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Yasser Arafat and agent Litvinenko shared same destiny: poisoned by polonium-210?

Photo showing an already poisoned Yasser Arafat.

Poisoned Alexander Litvinenko at University College Hospital in London.

Photo showing an already poisoned Yasser Arafat.

Alexander Valterovich Litvinenko was an officer who served in the Soviet KGB and its Russian successor, the Federal Security Service FSB. He fled with his family to London and was granted asylum in the United Kingdom. On 1 November 2006 Litvinenko suddenly fell ill and was hospitalised in what was established as a case of poisoning by radioactive polonium-210 and that resulted in his death on 23 November. The events leading up to his poisoning and death are a matter of controversy, spawning numerous theories relating to his poisoning and death. The British investigation into his death resulted in a failed request to Russia for the extradition of the FSB agent Andrey Lugovoy whom they accused of Litvinenko’s murder, contributing to the further cooling of Russia-UK relations.

Apparently, the Palestinian President Yasser Arafat had a similar dead. Shares a similar destiny like Litvinenko. Traces of the poisonous element polonium-210  have been found in the belongings of late Palestinian Leader Arafat, a Swiss institute said on Wednesday, and a television report said his widow had demanded his body be exhumed for further tests.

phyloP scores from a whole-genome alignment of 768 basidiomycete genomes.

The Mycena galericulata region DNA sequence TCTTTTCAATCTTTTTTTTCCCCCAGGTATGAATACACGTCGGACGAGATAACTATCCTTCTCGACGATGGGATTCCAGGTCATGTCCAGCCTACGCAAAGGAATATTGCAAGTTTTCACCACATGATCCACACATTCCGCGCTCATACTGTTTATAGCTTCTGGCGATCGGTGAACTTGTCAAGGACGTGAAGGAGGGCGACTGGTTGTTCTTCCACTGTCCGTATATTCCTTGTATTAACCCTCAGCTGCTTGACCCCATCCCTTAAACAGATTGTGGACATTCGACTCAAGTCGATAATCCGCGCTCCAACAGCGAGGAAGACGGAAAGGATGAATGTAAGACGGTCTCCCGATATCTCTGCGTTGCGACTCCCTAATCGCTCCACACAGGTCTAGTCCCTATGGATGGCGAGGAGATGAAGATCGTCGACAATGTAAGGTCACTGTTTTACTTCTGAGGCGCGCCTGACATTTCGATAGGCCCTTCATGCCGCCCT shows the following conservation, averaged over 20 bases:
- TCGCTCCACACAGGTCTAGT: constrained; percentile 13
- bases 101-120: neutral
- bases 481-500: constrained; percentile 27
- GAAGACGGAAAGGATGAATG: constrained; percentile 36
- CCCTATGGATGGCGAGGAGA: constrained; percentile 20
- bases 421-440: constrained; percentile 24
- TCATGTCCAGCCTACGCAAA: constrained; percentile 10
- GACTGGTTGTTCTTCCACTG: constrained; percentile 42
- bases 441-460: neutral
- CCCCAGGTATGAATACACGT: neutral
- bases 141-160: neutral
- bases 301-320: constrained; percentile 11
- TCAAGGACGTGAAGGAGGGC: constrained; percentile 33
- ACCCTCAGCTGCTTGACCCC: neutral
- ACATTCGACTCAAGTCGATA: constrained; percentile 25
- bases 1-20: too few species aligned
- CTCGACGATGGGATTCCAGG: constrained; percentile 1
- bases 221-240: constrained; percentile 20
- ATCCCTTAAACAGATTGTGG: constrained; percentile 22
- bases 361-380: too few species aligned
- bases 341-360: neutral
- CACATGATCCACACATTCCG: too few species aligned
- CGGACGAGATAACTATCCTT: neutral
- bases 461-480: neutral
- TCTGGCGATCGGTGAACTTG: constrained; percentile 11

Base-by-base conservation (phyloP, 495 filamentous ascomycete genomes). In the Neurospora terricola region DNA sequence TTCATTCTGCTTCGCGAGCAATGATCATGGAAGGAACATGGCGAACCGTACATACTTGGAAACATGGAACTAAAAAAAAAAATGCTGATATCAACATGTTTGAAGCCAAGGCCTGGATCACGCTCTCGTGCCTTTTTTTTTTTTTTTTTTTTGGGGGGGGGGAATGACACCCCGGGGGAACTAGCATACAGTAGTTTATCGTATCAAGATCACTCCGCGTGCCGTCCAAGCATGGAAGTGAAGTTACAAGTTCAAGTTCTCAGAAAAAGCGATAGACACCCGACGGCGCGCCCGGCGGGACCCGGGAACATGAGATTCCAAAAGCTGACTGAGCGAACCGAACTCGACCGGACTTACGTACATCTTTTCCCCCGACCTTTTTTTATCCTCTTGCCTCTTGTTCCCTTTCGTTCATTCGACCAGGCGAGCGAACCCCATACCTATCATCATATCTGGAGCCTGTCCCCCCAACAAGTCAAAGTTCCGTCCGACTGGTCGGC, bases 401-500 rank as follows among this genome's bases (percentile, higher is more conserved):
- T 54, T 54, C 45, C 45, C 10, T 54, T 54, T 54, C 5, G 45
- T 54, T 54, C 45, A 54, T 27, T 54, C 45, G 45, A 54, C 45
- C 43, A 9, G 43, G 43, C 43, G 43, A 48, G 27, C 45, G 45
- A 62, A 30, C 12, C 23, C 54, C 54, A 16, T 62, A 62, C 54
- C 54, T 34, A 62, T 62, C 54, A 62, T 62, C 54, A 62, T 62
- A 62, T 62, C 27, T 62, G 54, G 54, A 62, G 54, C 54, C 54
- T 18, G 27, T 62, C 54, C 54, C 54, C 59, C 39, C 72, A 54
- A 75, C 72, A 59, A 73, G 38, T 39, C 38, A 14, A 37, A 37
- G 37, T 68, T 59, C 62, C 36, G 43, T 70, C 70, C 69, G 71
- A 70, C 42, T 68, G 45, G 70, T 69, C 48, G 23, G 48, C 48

Arafat died at a hospital in France in 2004, after a sudden illness which baffled doctors. Many Palestinians have long suspected he was poisoned.

A spokesman for the Swiss Institut de Radiophysique in Lausanne,  Mr. Darcy Christen, told media on Tuesday it had found “surprisingly” high levels of polonium-210 in Arafat’s belongings.

However, the Insitut can not yet declare whether the Palestinian leader was poisoned or not.

The Qatar-based Al Jazeera satellite channel said the institute had tested Arafat’s personal effects, given them by his widow.

Its documentary said they showed that his clothes, toothbrush and kaffiyeh headscarf contained abnormal levels of polonium, a rare, highly radioactive element.

Poisoned Alexander Litvinenko at University College Hospital in London.

Francois Bochud, director of the institute, said to al Jazeera that the only way to confirm the findings would be to exhume Arafat’s body to test it for polonium-210.

“But we have to do it quite fast because polonium is decaying, so if we wait too long, for sure, any possible proof will disappear,” he told Al Jazeera.

Arafat’s widow Suha said she would ask for Arafat’s body – buried in the West Bank town of Ramallah, seat of the Palestinian self-rule authority – to be exhumed.

Arafat led the Palestinian Liberation Organisation’s fight against Israel from the 1960s but signed a peace agreement with the Jewish state in 1993 establishing Palestinian self-rule areas in the West Bank and Gaza Strip. His mysterious death came four years into a Palestinian uprising, after years of talks with Israel failed to lead to a Palestinian state. French doctors who treated Arafat in his final days could not establish the cause of death. French officials refused to give details of his condition, citing privacy laws, fuelling a host of rumors and theories over the nature of his illness.

At the moment of his death, the relations between Arafat and Israel were very cold.

Arab and palestine journalists have repeatedly accused Israel under former prime minister Ariel Sharon of poisoning Arafat.